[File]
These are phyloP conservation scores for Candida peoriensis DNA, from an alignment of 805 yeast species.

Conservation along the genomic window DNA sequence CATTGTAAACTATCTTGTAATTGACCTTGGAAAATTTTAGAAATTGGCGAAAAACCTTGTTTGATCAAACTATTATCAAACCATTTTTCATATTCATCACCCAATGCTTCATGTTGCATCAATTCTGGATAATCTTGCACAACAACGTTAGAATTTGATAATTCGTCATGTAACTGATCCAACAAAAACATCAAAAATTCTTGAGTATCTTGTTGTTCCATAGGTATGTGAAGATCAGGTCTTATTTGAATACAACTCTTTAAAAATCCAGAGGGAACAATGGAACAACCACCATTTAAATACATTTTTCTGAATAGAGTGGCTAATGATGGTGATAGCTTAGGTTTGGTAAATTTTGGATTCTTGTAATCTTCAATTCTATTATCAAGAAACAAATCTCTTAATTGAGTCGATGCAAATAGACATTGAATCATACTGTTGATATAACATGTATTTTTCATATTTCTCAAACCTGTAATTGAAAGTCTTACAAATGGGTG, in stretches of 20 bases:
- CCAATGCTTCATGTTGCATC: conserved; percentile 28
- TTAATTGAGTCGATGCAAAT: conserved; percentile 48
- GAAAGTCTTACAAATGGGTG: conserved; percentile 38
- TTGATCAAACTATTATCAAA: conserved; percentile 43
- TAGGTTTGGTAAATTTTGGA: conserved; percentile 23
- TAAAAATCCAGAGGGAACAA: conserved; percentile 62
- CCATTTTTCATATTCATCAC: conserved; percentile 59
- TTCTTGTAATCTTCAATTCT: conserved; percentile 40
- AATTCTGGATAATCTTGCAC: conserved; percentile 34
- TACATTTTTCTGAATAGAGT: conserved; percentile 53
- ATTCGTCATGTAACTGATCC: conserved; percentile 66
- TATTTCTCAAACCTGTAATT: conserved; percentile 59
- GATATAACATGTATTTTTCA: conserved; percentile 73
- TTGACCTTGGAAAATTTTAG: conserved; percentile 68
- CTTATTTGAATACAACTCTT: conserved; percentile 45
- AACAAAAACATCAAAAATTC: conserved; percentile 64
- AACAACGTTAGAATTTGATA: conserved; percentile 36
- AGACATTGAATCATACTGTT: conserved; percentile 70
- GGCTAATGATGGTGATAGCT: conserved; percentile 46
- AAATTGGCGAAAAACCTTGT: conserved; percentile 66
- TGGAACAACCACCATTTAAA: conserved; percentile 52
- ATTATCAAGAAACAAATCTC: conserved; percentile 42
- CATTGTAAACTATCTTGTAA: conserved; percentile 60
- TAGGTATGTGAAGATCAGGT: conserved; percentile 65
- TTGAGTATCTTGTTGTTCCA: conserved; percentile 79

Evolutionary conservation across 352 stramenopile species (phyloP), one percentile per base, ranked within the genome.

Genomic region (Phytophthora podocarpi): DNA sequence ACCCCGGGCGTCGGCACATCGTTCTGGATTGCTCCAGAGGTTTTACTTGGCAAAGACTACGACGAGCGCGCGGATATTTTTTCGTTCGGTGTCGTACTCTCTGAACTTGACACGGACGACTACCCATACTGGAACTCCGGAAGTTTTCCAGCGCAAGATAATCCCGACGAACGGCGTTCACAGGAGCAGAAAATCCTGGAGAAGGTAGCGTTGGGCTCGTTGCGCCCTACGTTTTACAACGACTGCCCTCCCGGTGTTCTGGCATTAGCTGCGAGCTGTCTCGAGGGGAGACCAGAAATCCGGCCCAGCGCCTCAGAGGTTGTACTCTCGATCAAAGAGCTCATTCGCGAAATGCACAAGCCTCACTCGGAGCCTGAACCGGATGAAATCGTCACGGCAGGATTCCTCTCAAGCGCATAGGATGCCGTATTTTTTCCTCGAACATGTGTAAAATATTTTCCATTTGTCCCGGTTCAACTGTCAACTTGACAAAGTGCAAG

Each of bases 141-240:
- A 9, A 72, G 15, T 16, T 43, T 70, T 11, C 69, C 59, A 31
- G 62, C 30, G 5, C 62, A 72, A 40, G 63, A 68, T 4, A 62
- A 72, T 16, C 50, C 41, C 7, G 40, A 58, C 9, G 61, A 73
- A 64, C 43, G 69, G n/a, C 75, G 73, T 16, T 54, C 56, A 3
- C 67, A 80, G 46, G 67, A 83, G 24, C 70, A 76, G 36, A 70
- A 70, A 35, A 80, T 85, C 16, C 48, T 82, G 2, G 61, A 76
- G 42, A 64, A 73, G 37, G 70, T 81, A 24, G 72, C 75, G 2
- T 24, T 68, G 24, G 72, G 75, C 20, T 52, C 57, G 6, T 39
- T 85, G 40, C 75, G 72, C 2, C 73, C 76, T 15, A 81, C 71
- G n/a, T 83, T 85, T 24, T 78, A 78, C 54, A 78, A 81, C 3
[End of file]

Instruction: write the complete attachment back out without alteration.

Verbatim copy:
These are phyloP conservation scores for Candida peoriensis DNA, from an alignment of 805 yeast species.

Conservation along the genomic window DNA sequence CATTGTAAACTATCTTGTAATTGACCTTGGAAAATTTTAGAAATTGGCGAAAAACCTTGTTTGATCAAACTATTATCAAACCATTTTTCATATTCATCACCCAATGCTTCATGTTGCATCAATTCTGGATAATCTTGCACAACAACGTTAGAATTTGATAATTCGTCATGTAACTGATCCAACAAAAACATCAAAAATTCTTGAGTATCTTGTTGTTCCATAGGTATGTGAAGATCAGGTCTTATTTGAATACAACTCTTTAAAAATCCAGAGGGAACAATGGAACAACCACCATTTAAATACATTTTTCTGAATAGAGTGGCTAATGATGGTGATAGCTTAGGTTTGGTAAATTTTGGATTCTTGTAATCTTCAATTCTATTATCAAGAAACAAATCTCTTAATTGAGTCGATGCAAATAGACATTGAATCATACTGTTGATATAACATGTATTTTTCATATTTCTCAAACCTGTAATTGAAAGTCTTACAAATGGGTG, in stretches of 20 bases:
- CCAATGCTTCATGTTGCATC: conserved; percentile 28
- TTAATTGAGTCGATGCAAAT: conserved; percentile 48
- GAAAGTCTTACAAATGGGTG: conserved; percentile 38
- TTGATCAAACTATTATCAAA: conserved; percentile 43
- TAGGTTTGGTAAATTTTGGA: conserved; percentile 23
- TAAAAATCCAGAGGGAACAA: conserved; percentile 62
- CCATTTTTCATATTCATCAC: conserved; percentile 59
- TTCTTGTAATCTTCAATTCT: conserved; percentile 40
- AATTCTGGATAATCTTGCAC: conserved; percentile 34
- TACATTTTTCTGAATAGAGT: conserved; percentile 53
- ATTCGTCATGTAACTGATCC: conserved; percentile 66
- TATTTCTCAAACCTGTAATT: conserved; percentile 59
- GATATAACATGTATTTTTCA: conserved; percentile 73
- TTGACCTTGGAAAATTTTAG: conserved; percentile 68
- CTTATTTGAATACAACTCTT: conserved; percentile 45
- AACAAAAACATCAAAAATTC: conserved; percentile 64
- AACAACGTTAGAATTTGATA: conserved; percentile 36
- AGACATTGAATCATACTGTT: conserved; percentile 70
- GGCTAATGATGGTGATAGCT: conserved; percentile 46
- AAATTGGCGAAAAACCTTGT: conserved; percentile 66
- TGGAACAACCACCATTTAAA: conserved; percentile 52
- ATTATCAAGAAACAAATCTC: conserved; percentile 42
- CATTGTAAACTATCTTGTAA: conserved; percentile 60
- TAGGTATGTGAAGATCAGGT: conserved; percentile 65
- TTGAGTATCTTGTTGTTCCA: conserved; percentile 79

Evolutionary conservation across 352 stramenopile species (phyloP), one percentile per base, ranked within the genome.

Genomic region (Phytophthora podocarpi): DNA sequence ACCCCGGGCGTCGGCACATCGTTCTGGATTGCTCCAGAGGTTTTACTTGGCAAAGACTACGACGAGCGCGCGGATATTTTTTCGTTCGGTGTCGTACTCTCTGAACTTGACACGGACGACTACCCATACTGGAACTCCGGAAGTTTTCCAGCGCAAGATAATCCCGACGAACGGCGTTCACAGGAGCAGAAAATCCTGGAGAAGGTAGCGTTGGGCTCGTTGCGCCCTACGTTTTACAACGACTGCCCTCCCGGTGTTCTGGCATTAGCTGCGAGCTGTCTCGAGGGGAGACCAGAAATCCGGCCCAGCGCCTCAGAGGTTGTACTCTCGATCAAAGAGCTCATTCGCGAAATGCACAAGCCTCACTCGGAGCCTGAACCGGATGAAATCGTCACGGCAGGATTCCTCTCAAGCGCATAGGATGCCGTATTTTTTCCTCGAACATGTGTAAAATATTTTCCATTTGTCCCGGTTCAACTGTCAACTTGACAAAGTGCAAG

Each of bases 141-240:
- A 9, A 72, G 15, T 16, T 43, T 70, T 11, C 69, C 59, A 31
- G 62, C 30, G 5, C 62, A 72, A 40, G 63, A 68, T 4, A 62
- A 72, T 16, C 50, C 41, C 7, G 40, A 58, C 9, G 61, A 73
- A 64, C 43, G 69, G n/a, C 75, G 73, T 16, T 54, C 56, A 3
- C 67, A 80, G 46, G 67, A 83, G 24, C 70, A 76, G 36, A 70
- A 70, A 35, A 80, T 85, C 16, C 48, T 82, G 2, G 61, A 76
- G 42, A 64, A 73, G 37, G 70, T 81, A 24, G 72, C 75, G 2
- T 24, T 68, G 24, G 72, G 75, C 20, T 52, C 57, G 6, T 39
- T 85, G 40, C 75, G 72, C 2, C 73, C 76, T 15, A 81, C 71
- G n/a, T 83, T 85, T 24, T 78, A 78, C 54, A 78, A 81, C 3